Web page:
Exploring Psycho-Oncology: Comprehensive Care for Cancer Patients' Mental Health

Navigating through a cancer diagnosis is an undeniably challenging journey that affects all aspects of an individual's life, including their mental health. Understanding the role of psycho-oncology in cancer treatment can offer immense support during this tumultuous period. Psycho-oncology recognizes the psychological, behavioural, and social factors that impact one's cancer experience and aims to integrate care for the mind and body.

What is Psycho-Oncology?

Psycho-oncology addresses the two-sided relationship between cancer and psychological health. It encompasses a patient’s psychological response to cancer at all stages — diagnosis, treatment, remission, recurrence, and palliative care. This field also extends to the psychological, behavioral, and social factors that may influence the disease process.
By acknowledging that cancer impacts more than just the body, psycho-oncology provides a holistic approach to cancer care. This approach is patient-centered, considering each individual’s unique experiences, emotional needs, and psychological history.

The Importance of Mental Health in Cancer Care

A cancer diagnosis can trigger a range of emotions, including shock, fear, and sadness. Throughout the journey, patients may experience anxiety, depression, and other psychological challenges. These mental health conditions can affect one's ability to make decisions, cope with treatment, and enjoy life.

Stress can also have a direct impact on one’s physical health. Research suggests that excessive stress can negatively affect the body’s immune response, potentially influencing cancer outcomes. By addressing these psychological factors, psycho-oncology aims to improve both mental and physical health outcomes.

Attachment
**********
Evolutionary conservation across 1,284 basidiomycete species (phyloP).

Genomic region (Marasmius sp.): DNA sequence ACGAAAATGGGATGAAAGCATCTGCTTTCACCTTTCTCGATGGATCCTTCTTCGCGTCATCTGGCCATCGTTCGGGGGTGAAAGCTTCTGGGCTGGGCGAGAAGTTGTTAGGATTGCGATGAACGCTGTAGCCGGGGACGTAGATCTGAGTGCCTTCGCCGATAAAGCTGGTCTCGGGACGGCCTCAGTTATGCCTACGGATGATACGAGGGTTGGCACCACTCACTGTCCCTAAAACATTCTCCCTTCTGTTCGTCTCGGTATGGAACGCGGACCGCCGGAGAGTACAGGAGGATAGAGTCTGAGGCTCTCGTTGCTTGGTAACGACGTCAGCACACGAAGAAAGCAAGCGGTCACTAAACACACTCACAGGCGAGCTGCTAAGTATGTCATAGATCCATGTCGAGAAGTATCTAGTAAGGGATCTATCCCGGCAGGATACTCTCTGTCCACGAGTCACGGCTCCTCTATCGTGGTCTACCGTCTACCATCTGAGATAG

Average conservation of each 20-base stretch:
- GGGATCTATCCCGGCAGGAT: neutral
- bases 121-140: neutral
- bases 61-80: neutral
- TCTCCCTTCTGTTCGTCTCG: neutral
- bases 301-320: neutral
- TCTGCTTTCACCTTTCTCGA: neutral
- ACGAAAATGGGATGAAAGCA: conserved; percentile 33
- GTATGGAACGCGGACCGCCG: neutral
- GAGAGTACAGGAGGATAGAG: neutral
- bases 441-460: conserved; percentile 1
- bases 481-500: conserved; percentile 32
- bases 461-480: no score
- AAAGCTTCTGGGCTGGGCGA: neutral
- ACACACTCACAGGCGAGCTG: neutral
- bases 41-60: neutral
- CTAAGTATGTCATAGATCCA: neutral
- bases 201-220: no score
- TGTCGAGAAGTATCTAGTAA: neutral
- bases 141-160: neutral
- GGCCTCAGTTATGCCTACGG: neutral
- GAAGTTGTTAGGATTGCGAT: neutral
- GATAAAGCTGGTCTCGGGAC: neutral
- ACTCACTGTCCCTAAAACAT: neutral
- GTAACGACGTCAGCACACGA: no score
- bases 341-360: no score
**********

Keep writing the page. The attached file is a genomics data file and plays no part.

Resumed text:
How Does Psycho-Oncology Support Patients?

Psycho-oncology offers support in various ways, depending on individual needs. These may include

  • Emotional Support: Providing therapies to help manage emotions, cope with trauma, and improve overall mental health.
  • Behavioural Support: Helping patients establish routines that contribute to their well-being during treatment, including sleep, nutrition, and medication adherence.
  • Cognitive Support: Assisting in coping with the cognitive effects of cancer treatment, often referred to as "chemo brain," through strategies to improve memory, attention, and executive functioning.
  • Social Support: Encouraging the strengthening of social ties and communication with family, friends, and support groups that can provide a buffer during treatment.


Seeking Psycho-Oncology Services

Incorporating psycho-oncology into your cancer care typically begins with a conversation with your oncologist. They can refer you to mental health professionals, including psychologists, psychiatrists, or counsellors, who have experience working with cancer patients. These professionals work in conjunction with the rest of your cancer care team to provide comprehensive treatment that supports your overall well-being. At Northside, we have therapists that are able to assist cancer patients and their families.

Sessions with a psycho-oncologist or therapist might involve talking about your feelings, learning coping strategies, addressing fears about treatment, and finding ways to relax and stay as healthy as possible. For many, this becomes an invaluable part of their care routine.


Final Thoughts

Cancer is not solely a physical ailment. It is a human experience that intertwines with our emotions, thoughts, and social world. Psycho-oncology's integration into the cancer care model reflects a shift towards treating patients as whole individuals, not just treating a disease. By seeking support from mental health professionals, patients and their families can find the resilience, resources, and inner strength needed to navigate the cancer journey.